Facebook Conversion API (CAPI)

Facebook strongly encourages its advertising customers to use the Facebook Conversion API (CAPI). This article clarifies what the FB Conversion API is and what options there are for its use.

What is the Facebook Conversion API (FB CAPI)?

Facebook tracking for recording visitors, events and conversions for Facebook advertising or retargeting campaigns is based on the Facebook Pixel. This is used on the client side, i.e. sent with the HTML-source-code to the browser, where it then uses JavaScript to send tracking data from the website visitor directly to Facebook.

In principle, that works very well. The problem, however, is that more and more browser providers are starting to block tracking pixels into their browsers. The spread of increasingly aggressive tracking blocker plugins and similar technologies is also increasing. This increasingly prevents the tracking of the Facebook Pixel, in some cases the (blocking) share goes up to 30%.

Facebook has responded by offering a new (additional) tracking option - the Facebook Conversion API (CAPI). This makes it possible to send corresponding tracking data and events to Facebook via an API - i.e. also on the server. This has the advantage that the tracking events can no longer be prevented on the client side (i.e. by the browser). Of course, you still have to comply with the applicable data privacy rules - without a legal basis and without user consent, no personal data should be tracked (or data that allow to identify the visitor).

There is also an article on the Conversion API from Facebook itself:

Options for using the Facebook Conversion API

The following options exist to enable server-side Facebook tracking via the Facebook Conversion API (CAPI):

CMS- or Shop-Plugin

Probably the easiest and fastest way to use the Facebook Conversion API is to use a corresponding plugin for your CMS or Shop-System. This is installed quickly, updates itself in most cases and you take advantage of the server-side advantages.

However, the problem here can be the cooperation with the CMP (cookie banner) used. In many environments, the trackings are grouped together in one place (e.g. in the Google Tag Manager) - this can also be a disadvantage because this tracking is then removed there. Furthermore, it depends on the respective plugin which range of functions it supports - so it may be that (depending on the plugin) individual required functions are not available. In most cases, adaptability is also limited.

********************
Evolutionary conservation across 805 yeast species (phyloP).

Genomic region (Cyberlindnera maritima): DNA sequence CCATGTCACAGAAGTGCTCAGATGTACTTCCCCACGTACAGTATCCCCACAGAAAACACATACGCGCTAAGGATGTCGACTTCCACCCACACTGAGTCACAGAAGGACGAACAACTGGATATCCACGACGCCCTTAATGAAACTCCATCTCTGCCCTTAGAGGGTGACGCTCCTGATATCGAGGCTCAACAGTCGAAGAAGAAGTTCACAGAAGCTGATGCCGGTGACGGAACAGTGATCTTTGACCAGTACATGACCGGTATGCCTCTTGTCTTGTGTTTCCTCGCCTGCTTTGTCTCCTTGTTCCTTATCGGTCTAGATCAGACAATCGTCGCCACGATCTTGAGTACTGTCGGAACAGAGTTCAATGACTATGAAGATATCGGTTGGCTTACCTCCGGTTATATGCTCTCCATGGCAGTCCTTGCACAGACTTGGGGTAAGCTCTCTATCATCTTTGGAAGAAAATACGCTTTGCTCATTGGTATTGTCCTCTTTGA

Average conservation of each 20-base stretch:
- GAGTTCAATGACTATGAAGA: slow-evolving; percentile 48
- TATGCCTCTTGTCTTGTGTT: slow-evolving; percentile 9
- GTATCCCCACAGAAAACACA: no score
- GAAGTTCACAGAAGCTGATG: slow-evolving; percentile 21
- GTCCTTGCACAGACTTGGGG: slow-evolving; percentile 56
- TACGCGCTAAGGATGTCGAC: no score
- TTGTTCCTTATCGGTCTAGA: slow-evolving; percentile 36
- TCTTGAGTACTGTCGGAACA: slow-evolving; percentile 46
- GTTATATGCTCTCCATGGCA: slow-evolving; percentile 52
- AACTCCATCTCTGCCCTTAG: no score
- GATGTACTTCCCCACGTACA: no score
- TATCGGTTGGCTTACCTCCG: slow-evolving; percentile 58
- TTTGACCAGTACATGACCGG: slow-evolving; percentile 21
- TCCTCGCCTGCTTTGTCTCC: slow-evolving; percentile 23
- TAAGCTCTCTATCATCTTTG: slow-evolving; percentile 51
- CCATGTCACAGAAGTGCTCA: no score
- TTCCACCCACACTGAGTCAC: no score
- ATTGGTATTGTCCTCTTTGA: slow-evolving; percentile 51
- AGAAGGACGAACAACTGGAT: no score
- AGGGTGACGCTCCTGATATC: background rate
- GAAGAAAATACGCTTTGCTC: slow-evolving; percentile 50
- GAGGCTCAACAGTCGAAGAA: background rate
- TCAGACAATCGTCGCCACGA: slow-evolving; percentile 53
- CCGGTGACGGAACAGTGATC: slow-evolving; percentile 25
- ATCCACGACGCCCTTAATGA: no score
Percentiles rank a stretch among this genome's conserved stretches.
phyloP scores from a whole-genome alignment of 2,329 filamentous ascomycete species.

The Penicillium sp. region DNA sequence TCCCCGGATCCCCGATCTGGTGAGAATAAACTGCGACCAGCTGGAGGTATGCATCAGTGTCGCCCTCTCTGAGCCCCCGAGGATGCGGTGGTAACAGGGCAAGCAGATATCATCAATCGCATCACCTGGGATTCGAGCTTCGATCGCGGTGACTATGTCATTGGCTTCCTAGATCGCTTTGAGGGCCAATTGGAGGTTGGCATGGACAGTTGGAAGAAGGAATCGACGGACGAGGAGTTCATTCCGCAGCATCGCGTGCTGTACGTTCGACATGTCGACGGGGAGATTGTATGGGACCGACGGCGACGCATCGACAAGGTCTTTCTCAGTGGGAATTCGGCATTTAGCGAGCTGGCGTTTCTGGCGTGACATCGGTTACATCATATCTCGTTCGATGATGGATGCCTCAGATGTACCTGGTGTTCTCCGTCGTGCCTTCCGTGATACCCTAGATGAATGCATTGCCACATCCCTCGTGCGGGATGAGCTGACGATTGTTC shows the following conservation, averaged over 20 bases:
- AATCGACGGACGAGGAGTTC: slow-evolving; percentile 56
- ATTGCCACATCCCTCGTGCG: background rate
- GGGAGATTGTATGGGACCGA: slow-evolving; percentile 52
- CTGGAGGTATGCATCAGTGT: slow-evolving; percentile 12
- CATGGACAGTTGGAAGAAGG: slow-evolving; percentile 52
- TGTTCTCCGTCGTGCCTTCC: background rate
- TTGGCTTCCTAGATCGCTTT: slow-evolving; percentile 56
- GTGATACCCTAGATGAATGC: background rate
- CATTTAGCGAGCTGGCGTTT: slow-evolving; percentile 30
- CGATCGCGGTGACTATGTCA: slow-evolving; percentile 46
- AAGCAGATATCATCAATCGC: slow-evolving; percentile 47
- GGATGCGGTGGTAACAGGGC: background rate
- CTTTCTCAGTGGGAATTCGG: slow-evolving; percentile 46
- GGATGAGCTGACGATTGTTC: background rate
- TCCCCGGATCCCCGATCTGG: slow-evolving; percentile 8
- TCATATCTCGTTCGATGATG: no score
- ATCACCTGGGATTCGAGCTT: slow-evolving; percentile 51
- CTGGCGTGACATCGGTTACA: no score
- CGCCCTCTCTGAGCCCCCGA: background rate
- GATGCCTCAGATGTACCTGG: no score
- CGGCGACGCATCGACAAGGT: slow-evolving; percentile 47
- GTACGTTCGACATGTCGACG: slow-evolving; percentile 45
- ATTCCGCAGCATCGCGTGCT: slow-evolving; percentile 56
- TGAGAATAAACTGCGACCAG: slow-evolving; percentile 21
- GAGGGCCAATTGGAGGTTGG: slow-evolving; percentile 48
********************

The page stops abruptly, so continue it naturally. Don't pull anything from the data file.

When using it, it should be noted that the respective plugin takes over both Facebook Pixel and the Conversion API. There should be no separate tracking (e.g. Facebook pixel in GTM, conversion API via plugin). This is important because every event sent receives an event ID - Facebook recognizes that a server-side event (CAPI) was sent again on the client side (pixel) and can “deduplicate” it.


Your CMS is not listed? Please send us the name and link to your CMS and the FB CAPI extension. We are happy to add to this list.


Your shop system is not listed? Then send us the name and link to your shop system and the FB CAPI extension. We are happy to add to this list.

In summary, it is a safe and easy method to use the Facebook Conversion API via a CMS or shop extension. In any case, insofar as the respective plugin offers all the required functions and works together with the consent system used. The biggest disadvantage is the lack of customization.

Using the "normal" (client-side) Google Tag Manager (GTM)

Theoretically, the Facebook Conversion API could also be used using JavaScript (and thus in the Google Tag Manager). However, this hardly has any advantage over the Facebook Pixel, so this variant has a big question mark. We are not (yet) aware of any ready-made solutions.

The only other option using the client-side Google Tag Manager is to send the tracking events indirectly via a web server. For this there are already some providers who provide a web server (for a monthly fee). This receives the tracking events from the Google Tag Manager and then forwards them to Facebook. There is no direct connection between website visitors and Facebook. Depending on the provider, this option can also offer a data protection advantage.